‘Lamb’ is an Icelandic horror film that follows the story of Maria (Noomi Rapace) and Ingvar (Hilmir Snær Guðnason), a grieving couple. Driven by a personal tragedy and yearning for a child, the couple adopts an unnatural human-sheep hybrid child, Ada. Directed by Valdimar Jóhannsson, the minimalist folk horror grapples with unsettling questions pertaining to motherhood, grief, and imbalanced human-nature interactions. The harsh realism and chilling moral explorations of the award-winning film stem not only because of its fantastic premise and brilliant actors but also the setting.
Against the backdrop of the expansive, silent, and mist-covered farmlands, Maria and Ingvar’s deep-seated sorrow at being without a child emerges strongly. The farmyard scenes accurately capture and bring up pertinent questions related to the interactions between humans with farm animals, which more often than not benefit only the former. Additionally, the vast lands, tall mountains, and dreary skies prepare viewers for the humankind-versus-nature debate that the film inevitably addresses. Unsurprisingly, many must be wondering where ‘Lamb’ was filmed. Here’s everything you need to know!
Lamb Filming Locations
‘Lamb’ is set in rural Iceland and was also filmed in a rural area near Akureyri. Certainly, the film’s authenticity stems from its middle-of-nowhere setting. Let’s take a closer look at this particular filming location of the thought-provoking movie.
‘Lamb’ was filmed just outside Akureyri, Iceland. Located in northern Iceland and possessing a stunningly green landscape, Akureyri is historically rich and commonly known as the capital of North Iceland. Interestingly, despite being the second-largest city in the island country, Akureyri is sparsely populated. However, it does see tourists who come for hiking, mountaineering, and fishing.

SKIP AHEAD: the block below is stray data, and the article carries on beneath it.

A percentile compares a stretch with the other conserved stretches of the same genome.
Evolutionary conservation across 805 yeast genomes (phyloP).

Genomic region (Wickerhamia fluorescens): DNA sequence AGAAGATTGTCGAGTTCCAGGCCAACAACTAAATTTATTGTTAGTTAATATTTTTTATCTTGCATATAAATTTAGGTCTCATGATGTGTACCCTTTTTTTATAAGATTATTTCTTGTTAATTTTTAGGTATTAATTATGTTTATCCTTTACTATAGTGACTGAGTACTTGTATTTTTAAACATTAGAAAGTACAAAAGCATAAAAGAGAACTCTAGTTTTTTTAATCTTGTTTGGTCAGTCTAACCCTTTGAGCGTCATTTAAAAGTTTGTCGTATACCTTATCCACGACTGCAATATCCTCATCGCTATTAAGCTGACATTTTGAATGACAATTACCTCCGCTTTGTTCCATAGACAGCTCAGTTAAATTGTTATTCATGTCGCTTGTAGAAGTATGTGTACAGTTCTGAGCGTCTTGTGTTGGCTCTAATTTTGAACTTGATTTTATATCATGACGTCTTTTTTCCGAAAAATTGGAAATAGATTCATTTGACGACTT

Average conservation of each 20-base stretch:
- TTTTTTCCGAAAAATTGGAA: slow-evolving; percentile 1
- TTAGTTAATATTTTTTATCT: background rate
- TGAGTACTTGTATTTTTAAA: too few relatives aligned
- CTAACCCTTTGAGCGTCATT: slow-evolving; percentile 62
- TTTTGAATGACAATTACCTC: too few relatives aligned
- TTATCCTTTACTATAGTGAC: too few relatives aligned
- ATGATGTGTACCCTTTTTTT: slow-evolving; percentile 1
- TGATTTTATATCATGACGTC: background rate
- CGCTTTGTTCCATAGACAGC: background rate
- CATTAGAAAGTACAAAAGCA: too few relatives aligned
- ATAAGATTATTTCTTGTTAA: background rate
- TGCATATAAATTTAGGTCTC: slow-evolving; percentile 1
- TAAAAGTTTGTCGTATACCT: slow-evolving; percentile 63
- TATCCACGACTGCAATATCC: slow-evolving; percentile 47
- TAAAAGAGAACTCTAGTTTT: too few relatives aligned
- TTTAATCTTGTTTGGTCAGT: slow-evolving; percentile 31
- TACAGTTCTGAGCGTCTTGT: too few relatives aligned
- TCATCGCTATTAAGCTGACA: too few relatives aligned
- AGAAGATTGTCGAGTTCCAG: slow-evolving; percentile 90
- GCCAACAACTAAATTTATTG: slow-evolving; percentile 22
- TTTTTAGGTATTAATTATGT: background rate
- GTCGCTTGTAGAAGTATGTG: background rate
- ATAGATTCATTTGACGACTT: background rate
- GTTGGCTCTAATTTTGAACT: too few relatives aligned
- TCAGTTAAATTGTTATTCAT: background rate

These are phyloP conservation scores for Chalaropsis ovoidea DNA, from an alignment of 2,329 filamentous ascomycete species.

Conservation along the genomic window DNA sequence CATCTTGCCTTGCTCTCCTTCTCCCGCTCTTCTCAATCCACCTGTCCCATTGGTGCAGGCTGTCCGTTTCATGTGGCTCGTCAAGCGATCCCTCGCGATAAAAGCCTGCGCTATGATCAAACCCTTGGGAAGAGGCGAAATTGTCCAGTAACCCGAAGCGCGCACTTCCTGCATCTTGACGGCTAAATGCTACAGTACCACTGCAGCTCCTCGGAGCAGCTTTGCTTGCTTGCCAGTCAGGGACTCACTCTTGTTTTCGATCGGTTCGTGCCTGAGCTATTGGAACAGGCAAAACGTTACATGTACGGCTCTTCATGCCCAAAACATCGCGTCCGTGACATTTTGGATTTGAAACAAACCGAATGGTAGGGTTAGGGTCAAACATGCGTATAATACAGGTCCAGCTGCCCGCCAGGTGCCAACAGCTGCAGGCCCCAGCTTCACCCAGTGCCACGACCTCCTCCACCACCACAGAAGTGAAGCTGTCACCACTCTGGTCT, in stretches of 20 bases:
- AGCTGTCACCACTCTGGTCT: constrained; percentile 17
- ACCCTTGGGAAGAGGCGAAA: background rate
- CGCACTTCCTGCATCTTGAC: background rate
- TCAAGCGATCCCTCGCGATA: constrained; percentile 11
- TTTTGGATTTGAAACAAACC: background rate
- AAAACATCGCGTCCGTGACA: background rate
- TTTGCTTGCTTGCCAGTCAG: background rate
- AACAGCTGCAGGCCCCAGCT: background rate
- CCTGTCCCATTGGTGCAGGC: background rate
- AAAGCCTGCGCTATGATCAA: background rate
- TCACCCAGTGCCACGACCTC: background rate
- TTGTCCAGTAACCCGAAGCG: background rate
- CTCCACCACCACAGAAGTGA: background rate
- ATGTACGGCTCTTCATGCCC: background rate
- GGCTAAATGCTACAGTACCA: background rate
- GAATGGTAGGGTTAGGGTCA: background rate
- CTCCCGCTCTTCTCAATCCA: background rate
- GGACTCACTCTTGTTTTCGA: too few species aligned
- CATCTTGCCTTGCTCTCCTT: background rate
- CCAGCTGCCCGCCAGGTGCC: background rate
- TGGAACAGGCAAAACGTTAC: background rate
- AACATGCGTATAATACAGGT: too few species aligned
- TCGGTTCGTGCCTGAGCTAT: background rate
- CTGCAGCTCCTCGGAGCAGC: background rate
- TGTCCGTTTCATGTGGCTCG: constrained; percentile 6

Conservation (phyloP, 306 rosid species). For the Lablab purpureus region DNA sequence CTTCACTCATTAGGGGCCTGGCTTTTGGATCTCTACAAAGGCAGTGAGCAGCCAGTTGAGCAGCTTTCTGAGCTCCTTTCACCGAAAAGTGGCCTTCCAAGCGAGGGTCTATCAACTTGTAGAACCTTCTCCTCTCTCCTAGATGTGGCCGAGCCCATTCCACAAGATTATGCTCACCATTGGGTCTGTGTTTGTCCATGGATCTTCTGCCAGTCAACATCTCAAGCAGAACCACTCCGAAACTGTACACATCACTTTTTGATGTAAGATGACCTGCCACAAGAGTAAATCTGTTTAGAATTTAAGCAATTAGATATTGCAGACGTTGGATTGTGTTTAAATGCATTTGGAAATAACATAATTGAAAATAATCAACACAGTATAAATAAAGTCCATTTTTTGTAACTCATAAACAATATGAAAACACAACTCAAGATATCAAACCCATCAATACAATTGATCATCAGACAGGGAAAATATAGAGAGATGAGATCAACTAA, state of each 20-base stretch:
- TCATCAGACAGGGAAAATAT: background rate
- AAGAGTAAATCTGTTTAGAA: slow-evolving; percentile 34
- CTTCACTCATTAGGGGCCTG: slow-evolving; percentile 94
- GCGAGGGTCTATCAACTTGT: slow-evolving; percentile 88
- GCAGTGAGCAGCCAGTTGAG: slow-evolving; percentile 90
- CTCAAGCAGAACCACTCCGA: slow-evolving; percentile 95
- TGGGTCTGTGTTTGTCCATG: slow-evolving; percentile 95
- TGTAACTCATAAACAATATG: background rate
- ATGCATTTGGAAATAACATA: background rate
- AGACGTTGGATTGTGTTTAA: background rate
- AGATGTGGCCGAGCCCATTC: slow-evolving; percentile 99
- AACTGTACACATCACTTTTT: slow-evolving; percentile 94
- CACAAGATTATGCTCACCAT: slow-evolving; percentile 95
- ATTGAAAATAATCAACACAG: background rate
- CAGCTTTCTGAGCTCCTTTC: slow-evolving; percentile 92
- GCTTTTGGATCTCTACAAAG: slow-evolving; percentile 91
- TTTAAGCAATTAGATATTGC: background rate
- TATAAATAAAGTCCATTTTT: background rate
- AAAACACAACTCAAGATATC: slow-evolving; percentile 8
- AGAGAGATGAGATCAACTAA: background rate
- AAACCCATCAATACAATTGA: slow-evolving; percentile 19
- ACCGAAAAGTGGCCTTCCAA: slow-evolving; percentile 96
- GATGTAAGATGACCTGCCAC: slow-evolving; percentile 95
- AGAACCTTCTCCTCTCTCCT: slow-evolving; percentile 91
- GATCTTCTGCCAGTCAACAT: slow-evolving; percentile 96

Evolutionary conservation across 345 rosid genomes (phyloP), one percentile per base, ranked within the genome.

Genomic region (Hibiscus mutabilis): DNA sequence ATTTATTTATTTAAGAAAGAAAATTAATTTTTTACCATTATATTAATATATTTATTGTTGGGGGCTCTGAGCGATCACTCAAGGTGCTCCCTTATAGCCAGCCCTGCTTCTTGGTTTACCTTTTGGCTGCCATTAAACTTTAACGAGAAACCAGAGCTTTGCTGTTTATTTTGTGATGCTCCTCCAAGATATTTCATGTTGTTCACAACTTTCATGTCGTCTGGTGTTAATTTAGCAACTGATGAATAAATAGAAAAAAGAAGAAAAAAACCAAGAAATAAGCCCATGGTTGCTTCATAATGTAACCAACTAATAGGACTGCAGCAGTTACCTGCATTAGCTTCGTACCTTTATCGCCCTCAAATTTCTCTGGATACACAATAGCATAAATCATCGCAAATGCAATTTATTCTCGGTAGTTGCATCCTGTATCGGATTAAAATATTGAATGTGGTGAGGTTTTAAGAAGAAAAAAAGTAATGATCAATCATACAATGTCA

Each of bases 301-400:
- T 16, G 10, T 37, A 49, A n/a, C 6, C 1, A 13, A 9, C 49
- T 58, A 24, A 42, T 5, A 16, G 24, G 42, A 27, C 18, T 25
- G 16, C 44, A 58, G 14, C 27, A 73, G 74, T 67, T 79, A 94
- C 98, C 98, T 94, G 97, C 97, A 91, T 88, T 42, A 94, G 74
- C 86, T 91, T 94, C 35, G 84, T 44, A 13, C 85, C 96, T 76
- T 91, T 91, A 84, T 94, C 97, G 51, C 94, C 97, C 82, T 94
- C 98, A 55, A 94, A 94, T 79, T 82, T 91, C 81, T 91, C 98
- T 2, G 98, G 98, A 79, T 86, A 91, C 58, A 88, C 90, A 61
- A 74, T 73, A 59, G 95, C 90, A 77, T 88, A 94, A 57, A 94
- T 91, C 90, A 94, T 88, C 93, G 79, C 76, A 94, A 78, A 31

With towering mountains, vast plains, lush greens, and the magic of the midnight sun, Akureyri certainly is a sight to behold. Thus, we are not surprised that the production team chose a location right outside this city, wishing to capture the intimidating beauty of the area. Director Jóhannsson explained that the production team meticulously searched for the perfect rural farm that allows for 360° shooting.
Interestingly, the director made a model farmhouse using clay and tried to find its real-life replica by traveling throughout the length and breadth of the country. While he could not find one exactly like his clay model, he did discover one that works beautifully as the childless couple’s abode. The sheep farm Maria and Ingvar own is actually an abandoned farmhouse located in a valley. Noomi Rapace even mentioned that the farm had not seen human inhabitants for 20 years. How ideal it is then that this deserted farmhouse is the on-screen home of a couple consumed by grief and loneliness!
Additionally, the production crew brought in real animals for filming. The authenticity of ‘Lamb’ certainly benefits from its exploration of actual farm life. Seeing the distressed animals on screen, particularly Ada’s sheep mother, makes one wonder about animal rights, ethics, and the nature-vs-nurture question. In fact, Rapace actually helped in the birthing of lambs on set for the film. When Maria finds joy in life through Ada, the flower-filled grassy fields echo her happiness. When she loses Ada, the skies and lands brandish their might as natural elements fully capable of destroying humans for their greed.
Thus, Akureyri served as the ideal location for this hauntingly sorrowful tale of motherhood, loss, and human-nature conflicts. The Icelandic film relies heavily on its country’s overwhelmingly beautiful and vast lands to reflect the emotions, thoughts, and struggles of Maria, Ingvar, and the farm animals.
Read More: Is Lamb Based on a True Story?